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unURBAN

The Death Road

BoliviaPosted by Espen Thu, September 08, 2011 02:11:32

Death Road Special

It took us more than an hour to cross La Paz from Hotel Oberland to Road No. 3 going north east. Today there is a new road going from La Paz, over the La Cumbre pass, and then drop more than 3500 meters (10500 ft) to the town of Coroico. From here it continues north and east into the Amazon jungle.

On our way up to the pass we came across this funny motif of a military troop preparing for a shooting exercise. Notice the local women doing their laundry a few meters away. Hope they are good…

The view from the pass is stunning, as most of the highlands of South America. More on that particular subject a little later.

The new road is also supposed to be an engineering marvel, but we wanted to find “the old road”, or “The most dangerous road in the world”, as it has been referred to for years. We took off from the paved road onto a small dirtroad, and around a bend we saw it…

The Death Road

We are pretty sure that this really was a scary experience when all the trucks were driving this route. However, these days all the traffic you encounter is downhill cyclists and a pickup truck carrying their lunch and some spare tires.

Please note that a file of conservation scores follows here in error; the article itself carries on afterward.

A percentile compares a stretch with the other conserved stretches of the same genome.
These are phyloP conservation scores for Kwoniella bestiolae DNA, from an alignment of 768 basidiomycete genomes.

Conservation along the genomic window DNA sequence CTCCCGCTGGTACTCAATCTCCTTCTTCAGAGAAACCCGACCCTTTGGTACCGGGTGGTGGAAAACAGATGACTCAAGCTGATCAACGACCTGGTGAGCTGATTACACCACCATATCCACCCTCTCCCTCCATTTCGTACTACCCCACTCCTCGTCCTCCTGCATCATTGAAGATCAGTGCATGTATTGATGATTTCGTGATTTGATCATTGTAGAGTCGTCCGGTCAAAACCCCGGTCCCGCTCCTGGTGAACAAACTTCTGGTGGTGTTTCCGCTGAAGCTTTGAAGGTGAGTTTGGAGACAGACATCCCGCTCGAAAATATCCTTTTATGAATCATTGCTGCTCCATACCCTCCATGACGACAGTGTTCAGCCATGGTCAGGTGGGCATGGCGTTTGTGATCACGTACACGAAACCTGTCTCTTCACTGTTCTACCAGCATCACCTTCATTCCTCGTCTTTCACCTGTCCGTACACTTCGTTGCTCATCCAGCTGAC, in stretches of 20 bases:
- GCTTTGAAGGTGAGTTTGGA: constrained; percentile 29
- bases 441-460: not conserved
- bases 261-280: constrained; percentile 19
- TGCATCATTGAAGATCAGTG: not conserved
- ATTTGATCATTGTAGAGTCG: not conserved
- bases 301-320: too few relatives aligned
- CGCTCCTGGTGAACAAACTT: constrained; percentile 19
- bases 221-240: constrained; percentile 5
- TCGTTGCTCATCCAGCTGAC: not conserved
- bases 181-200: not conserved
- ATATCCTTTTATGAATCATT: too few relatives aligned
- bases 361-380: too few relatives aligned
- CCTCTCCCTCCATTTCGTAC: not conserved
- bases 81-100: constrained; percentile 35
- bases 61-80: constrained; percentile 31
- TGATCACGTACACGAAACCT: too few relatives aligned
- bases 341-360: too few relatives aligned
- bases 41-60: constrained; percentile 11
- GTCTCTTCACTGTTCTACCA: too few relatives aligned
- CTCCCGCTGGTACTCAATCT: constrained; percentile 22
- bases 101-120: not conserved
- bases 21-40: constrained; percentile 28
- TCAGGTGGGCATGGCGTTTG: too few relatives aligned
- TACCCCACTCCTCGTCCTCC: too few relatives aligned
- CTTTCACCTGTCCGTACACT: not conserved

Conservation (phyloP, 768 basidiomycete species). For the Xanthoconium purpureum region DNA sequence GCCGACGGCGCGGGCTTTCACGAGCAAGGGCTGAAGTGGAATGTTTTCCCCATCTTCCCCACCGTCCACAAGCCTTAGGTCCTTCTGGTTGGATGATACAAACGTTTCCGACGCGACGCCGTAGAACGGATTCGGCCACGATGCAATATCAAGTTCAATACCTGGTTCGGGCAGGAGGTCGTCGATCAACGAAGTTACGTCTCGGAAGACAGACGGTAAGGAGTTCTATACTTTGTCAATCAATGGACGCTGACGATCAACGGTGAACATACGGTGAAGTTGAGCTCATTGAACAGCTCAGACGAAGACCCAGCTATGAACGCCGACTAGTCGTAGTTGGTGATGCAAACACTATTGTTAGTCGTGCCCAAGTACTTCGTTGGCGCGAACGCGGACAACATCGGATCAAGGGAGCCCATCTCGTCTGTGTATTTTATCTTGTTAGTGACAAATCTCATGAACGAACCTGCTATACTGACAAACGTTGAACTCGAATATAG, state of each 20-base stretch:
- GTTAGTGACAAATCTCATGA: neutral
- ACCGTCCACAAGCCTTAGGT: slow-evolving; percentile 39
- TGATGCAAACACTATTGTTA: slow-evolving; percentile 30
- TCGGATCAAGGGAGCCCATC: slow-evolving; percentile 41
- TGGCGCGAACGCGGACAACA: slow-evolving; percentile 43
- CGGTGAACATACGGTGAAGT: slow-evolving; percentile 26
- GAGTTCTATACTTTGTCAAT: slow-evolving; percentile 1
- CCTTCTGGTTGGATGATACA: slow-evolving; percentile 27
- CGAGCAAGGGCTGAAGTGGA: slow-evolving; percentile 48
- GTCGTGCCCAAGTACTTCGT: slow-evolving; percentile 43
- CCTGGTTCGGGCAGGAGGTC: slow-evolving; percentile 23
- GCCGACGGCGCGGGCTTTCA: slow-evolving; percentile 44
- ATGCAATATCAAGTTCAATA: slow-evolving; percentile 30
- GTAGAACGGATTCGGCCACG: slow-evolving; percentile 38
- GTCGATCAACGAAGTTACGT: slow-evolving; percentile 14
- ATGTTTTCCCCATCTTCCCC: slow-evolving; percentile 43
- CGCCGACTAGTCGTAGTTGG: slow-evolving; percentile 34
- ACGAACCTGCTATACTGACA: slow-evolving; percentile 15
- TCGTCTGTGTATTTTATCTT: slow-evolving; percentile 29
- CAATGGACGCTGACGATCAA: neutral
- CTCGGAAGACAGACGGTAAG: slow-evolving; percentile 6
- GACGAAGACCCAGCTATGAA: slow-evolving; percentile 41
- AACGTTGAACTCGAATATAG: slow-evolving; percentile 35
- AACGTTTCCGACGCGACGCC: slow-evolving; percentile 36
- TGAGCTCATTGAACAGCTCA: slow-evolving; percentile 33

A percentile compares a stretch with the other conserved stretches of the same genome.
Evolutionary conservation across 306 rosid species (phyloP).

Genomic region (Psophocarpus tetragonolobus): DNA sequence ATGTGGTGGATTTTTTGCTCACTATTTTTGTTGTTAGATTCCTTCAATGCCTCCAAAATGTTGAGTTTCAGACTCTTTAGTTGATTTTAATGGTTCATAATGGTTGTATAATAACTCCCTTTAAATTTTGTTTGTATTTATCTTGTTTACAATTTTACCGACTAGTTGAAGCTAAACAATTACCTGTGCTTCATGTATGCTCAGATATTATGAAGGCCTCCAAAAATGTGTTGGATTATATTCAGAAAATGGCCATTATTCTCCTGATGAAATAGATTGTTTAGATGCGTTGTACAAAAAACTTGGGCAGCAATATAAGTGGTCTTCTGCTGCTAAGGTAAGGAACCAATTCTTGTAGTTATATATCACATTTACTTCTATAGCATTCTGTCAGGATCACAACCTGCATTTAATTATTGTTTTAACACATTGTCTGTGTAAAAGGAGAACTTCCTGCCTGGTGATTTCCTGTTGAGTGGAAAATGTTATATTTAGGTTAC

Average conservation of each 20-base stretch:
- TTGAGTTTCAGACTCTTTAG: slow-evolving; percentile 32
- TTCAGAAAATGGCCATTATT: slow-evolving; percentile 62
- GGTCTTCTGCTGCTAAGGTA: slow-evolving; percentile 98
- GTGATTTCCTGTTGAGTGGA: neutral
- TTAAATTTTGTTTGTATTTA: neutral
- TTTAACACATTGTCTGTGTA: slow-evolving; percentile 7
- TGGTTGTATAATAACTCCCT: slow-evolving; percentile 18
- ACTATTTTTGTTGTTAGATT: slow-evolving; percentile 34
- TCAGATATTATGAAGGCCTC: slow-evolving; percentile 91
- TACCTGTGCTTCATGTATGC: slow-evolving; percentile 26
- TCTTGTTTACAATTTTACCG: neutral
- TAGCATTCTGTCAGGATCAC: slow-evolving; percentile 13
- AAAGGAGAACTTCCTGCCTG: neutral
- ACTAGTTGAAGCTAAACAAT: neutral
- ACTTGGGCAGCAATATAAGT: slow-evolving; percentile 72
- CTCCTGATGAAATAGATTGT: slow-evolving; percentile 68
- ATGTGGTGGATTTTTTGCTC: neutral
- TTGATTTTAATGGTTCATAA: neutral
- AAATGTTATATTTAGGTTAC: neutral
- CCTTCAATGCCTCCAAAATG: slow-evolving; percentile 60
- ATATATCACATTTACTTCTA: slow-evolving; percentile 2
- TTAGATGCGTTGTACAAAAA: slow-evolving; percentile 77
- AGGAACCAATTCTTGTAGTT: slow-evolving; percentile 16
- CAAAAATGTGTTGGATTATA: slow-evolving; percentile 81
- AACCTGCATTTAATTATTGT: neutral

Still, there is definitely a reason that this road had its share of accidents. The sides are STEEP, and there are no safety fences. We read that the worst accident on the road was a bus dropping off the cliff and killing more than 100 people.

Fortunately we didn’t meet any vehicles on our way down, and I guess we will describe the drive as kind of average Andean mountain road. Spectacular, but so are they all!

Down in Coroico we decided to find an alternative route south, and ended up driving rough dirt roads for three days, well beyond any maps (the “best” map; the German Reise Know-How was WAY OFF!). Our biggest challenge was to find fuel.

This part of Bolivia is also known to have the best "chewing coca" in the country. It is a huge area, and we drove along coca fields for hours and hours.

Back on the “overland route” in Ouro, we decided to make a run for it, and drove 610 kilometers to Sucre. Good to fill up at a normal gas station again. Here waiting in line with the truckers.

We settled down for a few days in Alberto’s garden in the middle of town. This certainly is an oasis in Sucre, but it is not an official camp site. PM us for coordinates. Here we also teamed up with toyotours.com for driving to Uyuni and Ruta de Lagunas. More about that in the next post!

E&M

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